‘The internet of things’

‘The internet of things’

ROMA – COMPUTER researchers at the National University of Lesotho (NUL) have just presented their thought-provoking work on “Internet of Things” (IoT).
The Internet of Things was presented at the prestigious “2019 Institute of Electrical and Electronics Engineers (IEEE) 10th International Conference on Mechanical and Intelligent Manufacturing Technologies.”
It was held in Cape Town last month.

NUL researchers were represented by Motšoane Nkhabu, the university’s alumnus.
The inclusion of “non-computer” devices on the internet such as when your doctor logs into her smartphone to “see” your current heart-rate and blood pressure, miles away, is called “Internet of Things.”
“However,” Nkhabu said, “just when a device measuring your heart-rate sends the information to your doctor, hackers start picking it up or even change the information without you and your doctor knowing about it.”
“Our job is to help stop the hackers in their tracks,” he said.

That is no piece of cake. The NUL team’s effort is to bring ingenious ways to simplify application of security to “Internet of Things.”
And this team is made of the following: Khobatha Setetemela, Khotso Keta, Motšoane Nkhabu (all from NUL) along with Simon Winberg from the University of Cape Town.
Allow us to walk you through their rather complex work but in a simple way.

Suppose you want to apply Internet of Things as shown in the above example. You have a sensor that measures your blood pressure and heart-rate, sending the results to your doctor instantly.
And your information needs to be kept confidential – you don’t want every “Jack and Jill” to have a clue about your health. Fine! But there is a problem.

There is someone calling himself Mr Hacker who is also interested in that information for reasons best known to him.
If there is no security, he can easily pick up the information or even change it so that when it reaches your doctor, it is different from what was sent.
Since it is a new field, “Internet of Things” is open to all kinds of mischief by mischievous hackers—hence the need for tough security. That is where Nkhabu, now Wits University MSc Student, and his crew come in.
“Our job is to assist in making it impossible for Mr Hacker to get the information,” he said.

First, scientists have already developed a common way to make it difficult for thieves to hack online information.
That “standard” way is called encryption. Don’t worry, encryption simply means converting information so as to hide it.
Encryption is not new. In around 60 BCE (2000 years ago) Julius Caesar used to hide information by shifting characters by three places on the alphabet.

For instance, the word “water” now becomes “zdwhu.”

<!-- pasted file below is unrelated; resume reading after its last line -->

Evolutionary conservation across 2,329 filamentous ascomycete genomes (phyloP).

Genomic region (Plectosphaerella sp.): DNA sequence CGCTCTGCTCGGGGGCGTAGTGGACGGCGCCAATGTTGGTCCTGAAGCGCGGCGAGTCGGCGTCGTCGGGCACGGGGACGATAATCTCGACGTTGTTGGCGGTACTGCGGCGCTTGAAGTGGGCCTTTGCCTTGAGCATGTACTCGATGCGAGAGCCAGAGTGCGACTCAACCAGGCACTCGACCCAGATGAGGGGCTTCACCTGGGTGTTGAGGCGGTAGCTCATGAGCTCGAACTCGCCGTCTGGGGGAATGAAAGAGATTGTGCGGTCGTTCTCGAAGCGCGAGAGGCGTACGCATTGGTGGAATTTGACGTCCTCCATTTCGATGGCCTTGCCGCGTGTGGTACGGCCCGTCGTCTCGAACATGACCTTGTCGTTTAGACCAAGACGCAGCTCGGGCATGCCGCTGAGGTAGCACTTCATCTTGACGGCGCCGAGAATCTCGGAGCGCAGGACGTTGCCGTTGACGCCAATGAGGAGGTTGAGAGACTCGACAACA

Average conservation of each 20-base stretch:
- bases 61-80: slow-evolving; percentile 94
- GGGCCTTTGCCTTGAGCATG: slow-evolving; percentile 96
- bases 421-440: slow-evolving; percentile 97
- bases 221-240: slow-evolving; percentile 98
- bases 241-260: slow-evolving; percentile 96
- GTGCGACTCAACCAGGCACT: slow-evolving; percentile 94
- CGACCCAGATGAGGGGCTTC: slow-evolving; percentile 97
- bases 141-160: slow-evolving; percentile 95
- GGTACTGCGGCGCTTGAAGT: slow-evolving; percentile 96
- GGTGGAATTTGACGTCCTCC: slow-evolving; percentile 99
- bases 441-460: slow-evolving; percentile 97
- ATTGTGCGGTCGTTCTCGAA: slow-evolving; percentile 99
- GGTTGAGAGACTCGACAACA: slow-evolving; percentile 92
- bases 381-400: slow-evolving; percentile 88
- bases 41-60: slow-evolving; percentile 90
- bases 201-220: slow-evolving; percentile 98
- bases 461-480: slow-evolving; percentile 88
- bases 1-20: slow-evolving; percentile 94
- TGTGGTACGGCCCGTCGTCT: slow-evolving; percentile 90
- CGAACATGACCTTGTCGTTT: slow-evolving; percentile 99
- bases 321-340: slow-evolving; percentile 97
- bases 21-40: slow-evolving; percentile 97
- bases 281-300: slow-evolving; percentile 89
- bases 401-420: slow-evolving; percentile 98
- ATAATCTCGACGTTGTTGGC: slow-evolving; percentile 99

If Caesar were to use a computer, he would simply send the word “water”.
Then a computer would change water to “zdwhu,” before sending the message, to fool hackers along the way.
Then the other side of the computer would turn it back to “water” because it knows the encryption method used.

According to Nkhabu, “modern encryption is more complex,” although the idea is the same.
Scientists create what they call “cryptographic algorithms.”
Again, no worries! That simply means the rules which a computer must follow to convert and hide information. You sure understand a thing or two about the difference between software and hardware.

If your brain is hardware, your mind is software. If Microsoft Word in your computer is software, circuit boards inside your computer are hardware.
The rules (cryptographic algorithms) are in the form of software, but they have to be held in hardware, much like your mind must always be in your brain for you to think.
But creating hardware for complex software (cryptographic algorithms) requires computer scientists with exceptional skills and long experience. Put simply, it is a very difficult thing to do, even for smart folks who enter the computer field.

“The focus of our work was to create a means to move from software to hardware in a very simple manner so that you don’t have to be a rocket scientist to achieve it,” Nkhabu said.
They first translate the cryptographic algorithms into simple, easy-to-use computer languages such as C++, Java, or Python.
They used Python in their case. Then they use Migen, which is a tool that is capable of translating Python into hardware. That hardware is called Field Programmable Gate Arrays (FPGA). Let’s visualise.

Suppose you want to build a house.
Then you find that the architectural drawings (cryptographic algorithms) are written in Chinese, the language your civil engineers don’t understand.
You will find a translator (C++, Java, Python) who will change the Chinese-based drawings to English, the language the engineers understand.
Once they are in English, your civil engineers (Migen) transform the English-based designs into real buildings (hardware/FPGA).

The beauty of FPGA is that it is a circuit that you can change (programmable), unlike physical circuits which you can’t change. That would be more like a building whose shape and structure you can change anytime you want to.
The title of their great work read like this “Python-based FPGA Implementation of AES using Migen for Internet of Things Security.”

Own Correspondent

 

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